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Topic Archive: Goedel

Computational Logic SeminarTuesday, September 10, 20132:00 pmGraduate Center, room 3209

Stathis Zachos

The road from Leibniz to Turing: from syllogisms to computations. Tribute to Alan Turing.

National Technical University of Athens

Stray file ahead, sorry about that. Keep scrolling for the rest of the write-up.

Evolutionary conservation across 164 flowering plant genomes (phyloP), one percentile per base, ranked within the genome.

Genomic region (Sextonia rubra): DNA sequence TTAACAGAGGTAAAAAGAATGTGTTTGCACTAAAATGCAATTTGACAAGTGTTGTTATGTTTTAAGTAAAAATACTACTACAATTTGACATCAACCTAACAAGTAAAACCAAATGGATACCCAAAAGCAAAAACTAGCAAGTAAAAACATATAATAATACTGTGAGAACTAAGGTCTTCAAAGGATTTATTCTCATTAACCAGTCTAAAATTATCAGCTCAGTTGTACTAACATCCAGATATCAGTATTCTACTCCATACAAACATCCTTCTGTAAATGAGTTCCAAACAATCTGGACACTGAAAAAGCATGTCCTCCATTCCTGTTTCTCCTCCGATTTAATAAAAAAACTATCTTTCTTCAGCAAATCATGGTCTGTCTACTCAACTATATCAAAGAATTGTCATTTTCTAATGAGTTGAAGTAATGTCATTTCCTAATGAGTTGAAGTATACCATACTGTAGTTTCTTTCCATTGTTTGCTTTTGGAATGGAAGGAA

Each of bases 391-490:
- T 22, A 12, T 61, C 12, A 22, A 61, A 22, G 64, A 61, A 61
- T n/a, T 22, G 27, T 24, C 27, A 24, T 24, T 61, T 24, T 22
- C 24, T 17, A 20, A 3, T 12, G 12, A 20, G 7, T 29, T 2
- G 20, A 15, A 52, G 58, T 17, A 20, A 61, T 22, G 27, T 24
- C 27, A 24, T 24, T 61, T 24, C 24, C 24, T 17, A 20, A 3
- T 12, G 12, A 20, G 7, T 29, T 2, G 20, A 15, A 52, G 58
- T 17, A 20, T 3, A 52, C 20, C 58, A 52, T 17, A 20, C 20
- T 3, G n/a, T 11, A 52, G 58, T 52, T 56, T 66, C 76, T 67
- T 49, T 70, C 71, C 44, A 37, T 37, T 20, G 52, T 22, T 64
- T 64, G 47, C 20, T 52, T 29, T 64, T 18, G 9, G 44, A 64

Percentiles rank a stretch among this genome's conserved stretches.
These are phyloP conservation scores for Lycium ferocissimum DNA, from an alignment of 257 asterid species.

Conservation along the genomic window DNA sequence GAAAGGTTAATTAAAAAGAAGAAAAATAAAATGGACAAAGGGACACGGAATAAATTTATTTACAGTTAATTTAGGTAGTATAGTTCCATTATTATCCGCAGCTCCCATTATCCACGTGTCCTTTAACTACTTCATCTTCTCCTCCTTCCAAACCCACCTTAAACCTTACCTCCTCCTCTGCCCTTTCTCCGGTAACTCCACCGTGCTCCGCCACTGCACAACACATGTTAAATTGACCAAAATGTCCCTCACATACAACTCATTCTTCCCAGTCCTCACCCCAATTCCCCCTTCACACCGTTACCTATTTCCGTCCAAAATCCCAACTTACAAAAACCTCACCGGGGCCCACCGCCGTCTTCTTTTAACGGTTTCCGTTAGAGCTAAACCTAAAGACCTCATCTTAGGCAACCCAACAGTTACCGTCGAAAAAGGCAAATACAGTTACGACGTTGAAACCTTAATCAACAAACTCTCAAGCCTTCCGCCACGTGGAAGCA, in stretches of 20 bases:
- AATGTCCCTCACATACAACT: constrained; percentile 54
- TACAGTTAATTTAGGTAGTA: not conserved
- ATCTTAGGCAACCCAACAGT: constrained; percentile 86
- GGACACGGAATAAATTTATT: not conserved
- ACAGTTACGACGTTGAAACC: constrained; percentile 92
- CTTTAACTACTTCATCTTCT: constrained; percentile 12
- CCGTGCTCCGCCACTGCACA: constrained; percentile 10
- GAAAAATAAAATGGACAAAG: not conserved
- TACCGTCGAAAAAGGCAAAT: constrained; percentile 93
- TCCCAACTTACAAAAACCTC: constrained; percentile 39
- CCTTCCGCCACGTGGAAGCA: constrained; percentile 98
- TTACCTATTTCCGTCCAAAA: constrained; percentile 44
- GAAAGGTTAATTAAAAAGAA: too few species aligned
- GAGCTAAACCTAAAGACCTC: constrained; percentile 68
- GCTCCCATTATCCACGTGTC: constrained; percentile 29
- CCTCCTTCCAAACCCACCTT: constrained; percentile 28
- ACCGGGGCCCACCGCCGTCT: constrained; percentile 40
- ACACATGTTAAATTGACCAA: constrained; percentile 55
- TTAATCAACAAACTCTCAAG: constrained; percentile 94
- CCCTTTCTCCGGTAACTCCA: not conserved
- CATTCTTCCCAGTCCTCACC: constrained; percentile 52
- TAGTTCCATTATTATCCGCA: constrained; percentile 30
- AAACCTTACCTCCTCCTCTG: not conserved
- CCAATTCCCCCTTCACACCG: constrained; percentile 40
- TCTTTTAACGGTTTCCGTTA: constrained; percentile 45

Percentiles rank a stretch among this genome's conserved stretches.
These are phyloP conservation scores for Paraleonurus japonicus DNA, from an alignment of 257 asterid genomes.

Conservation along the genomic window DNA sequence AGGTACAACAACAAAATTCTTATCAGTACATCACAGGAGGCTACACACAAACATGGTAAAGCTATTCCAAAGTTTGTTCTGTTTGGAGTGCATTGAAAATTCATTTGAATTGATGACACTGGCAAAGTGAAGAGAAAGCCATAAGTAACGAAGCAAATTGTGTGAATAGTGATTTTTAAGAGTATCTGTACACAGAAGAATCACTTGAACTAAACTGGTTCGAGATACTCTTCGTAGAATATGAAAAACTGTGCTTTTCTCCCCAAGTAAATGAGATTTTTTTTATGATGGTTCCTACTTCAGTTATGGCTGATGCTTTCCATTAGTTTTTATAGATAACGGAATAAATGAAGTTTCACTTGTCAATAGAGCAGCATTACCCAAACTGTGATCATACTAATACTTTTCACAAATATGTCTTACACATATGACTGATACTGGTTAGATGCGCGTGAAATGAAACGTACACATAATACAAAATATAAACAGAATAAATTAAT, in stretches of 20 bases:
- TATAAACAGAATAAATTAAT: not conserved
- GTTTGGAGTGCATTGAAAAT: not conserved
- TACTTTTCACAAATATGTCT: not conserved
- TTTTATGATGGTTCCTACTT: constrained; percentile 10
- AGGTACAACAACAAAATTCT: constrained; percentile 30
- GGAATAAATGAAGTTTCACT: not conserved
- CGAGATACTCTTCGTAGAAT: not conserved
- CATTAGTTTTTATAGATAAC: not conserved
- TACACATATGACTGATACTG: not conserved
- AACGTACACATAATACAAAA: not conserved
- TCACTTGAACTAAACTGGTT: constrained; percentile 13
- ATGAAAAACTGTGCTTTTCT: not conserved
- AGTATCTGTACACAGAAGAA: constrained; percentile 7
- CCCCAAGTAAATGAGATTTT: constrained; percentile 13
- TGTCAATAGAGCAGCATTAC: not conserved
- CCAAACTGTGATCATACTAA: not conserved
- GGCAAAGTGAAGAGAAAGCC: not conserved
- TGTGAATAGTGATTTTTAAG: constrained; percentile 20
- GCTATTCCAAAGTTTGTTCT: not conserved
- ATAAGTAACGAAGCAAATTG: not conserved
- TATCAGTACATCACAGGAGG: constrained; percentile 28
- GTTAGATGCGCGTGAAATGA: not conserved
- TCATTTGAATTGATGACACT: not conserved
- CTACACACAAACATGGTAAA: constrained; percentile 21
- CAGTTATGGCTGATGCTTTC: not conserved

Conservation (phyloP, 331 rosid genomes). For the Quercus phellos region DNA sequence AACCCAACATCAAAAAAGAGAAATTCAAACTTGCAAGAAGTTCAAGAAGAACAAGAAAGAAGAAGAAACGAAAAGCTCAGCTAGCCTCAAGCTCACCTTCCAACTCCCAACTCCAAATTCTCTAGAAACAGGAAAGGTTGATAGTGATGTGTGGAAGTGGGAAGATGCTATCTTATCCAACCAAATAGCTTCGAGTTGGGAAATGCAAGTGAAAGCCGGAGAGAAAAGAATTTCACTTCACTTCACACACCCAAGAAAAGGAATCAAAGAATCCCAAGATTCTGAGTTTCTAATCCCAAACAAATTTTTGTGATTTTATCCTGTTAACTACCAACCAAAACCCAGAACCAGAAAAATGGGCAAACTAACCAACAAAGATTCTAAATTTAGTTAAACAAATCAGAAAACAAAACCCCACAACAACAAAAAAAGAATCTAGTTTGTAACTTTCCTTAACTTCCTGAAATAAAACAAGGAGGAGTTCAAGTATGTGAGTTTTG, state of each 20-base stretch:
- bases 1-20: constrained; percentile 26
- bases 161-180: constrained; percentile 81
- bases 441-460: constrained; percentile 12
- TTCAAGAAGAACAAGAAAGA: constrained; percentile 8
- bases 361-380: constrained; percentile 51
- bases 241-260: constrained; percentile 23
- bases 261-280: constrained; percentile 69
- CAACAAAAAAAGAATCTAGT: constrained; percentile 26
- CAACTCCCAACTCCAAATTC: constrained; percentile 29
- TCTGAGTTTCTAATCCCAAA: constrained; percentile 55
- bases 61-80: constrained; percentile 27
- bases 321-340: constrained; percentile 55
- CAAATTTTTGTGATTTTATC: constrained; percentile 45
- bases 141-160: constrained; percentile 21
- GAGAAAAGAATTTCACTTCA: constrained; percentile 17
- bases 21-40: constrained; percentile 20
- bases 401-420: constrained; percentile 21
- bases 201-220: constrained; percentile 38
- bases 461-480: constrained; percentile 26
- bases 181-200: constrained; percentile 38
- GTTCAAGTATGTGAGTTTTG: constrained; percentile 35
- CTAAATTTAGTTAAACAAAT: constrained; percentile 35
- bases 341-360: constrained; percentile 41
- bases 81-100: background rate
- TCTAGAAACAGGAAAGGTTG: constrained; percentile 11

A group of brilliant innovators spanning three centuries were concerned with the nature of human reason. This endeavor led to the all-purpose digital computer. Except for Turing, none of them had any idea that his work might have such a tremendous application to our modern world. Leibniz saw far, but not that far. Boole could hardly have imagined that his algebra of logic would be used to design complex electronic circuits. Frege would have been amazed to find equivalents of his logical rules incorporated into computer programs for carrying out deductions. Cantor certainly never anticipated the ramifications of his diagonal method. Hilbert’s program to secure the foundations of mathematics was pointed in a very different direction. And Goedel, living his life of the mind, hardly thought of application to mechanical devices (M. Davis). However, Turing’s great vision has now been realized.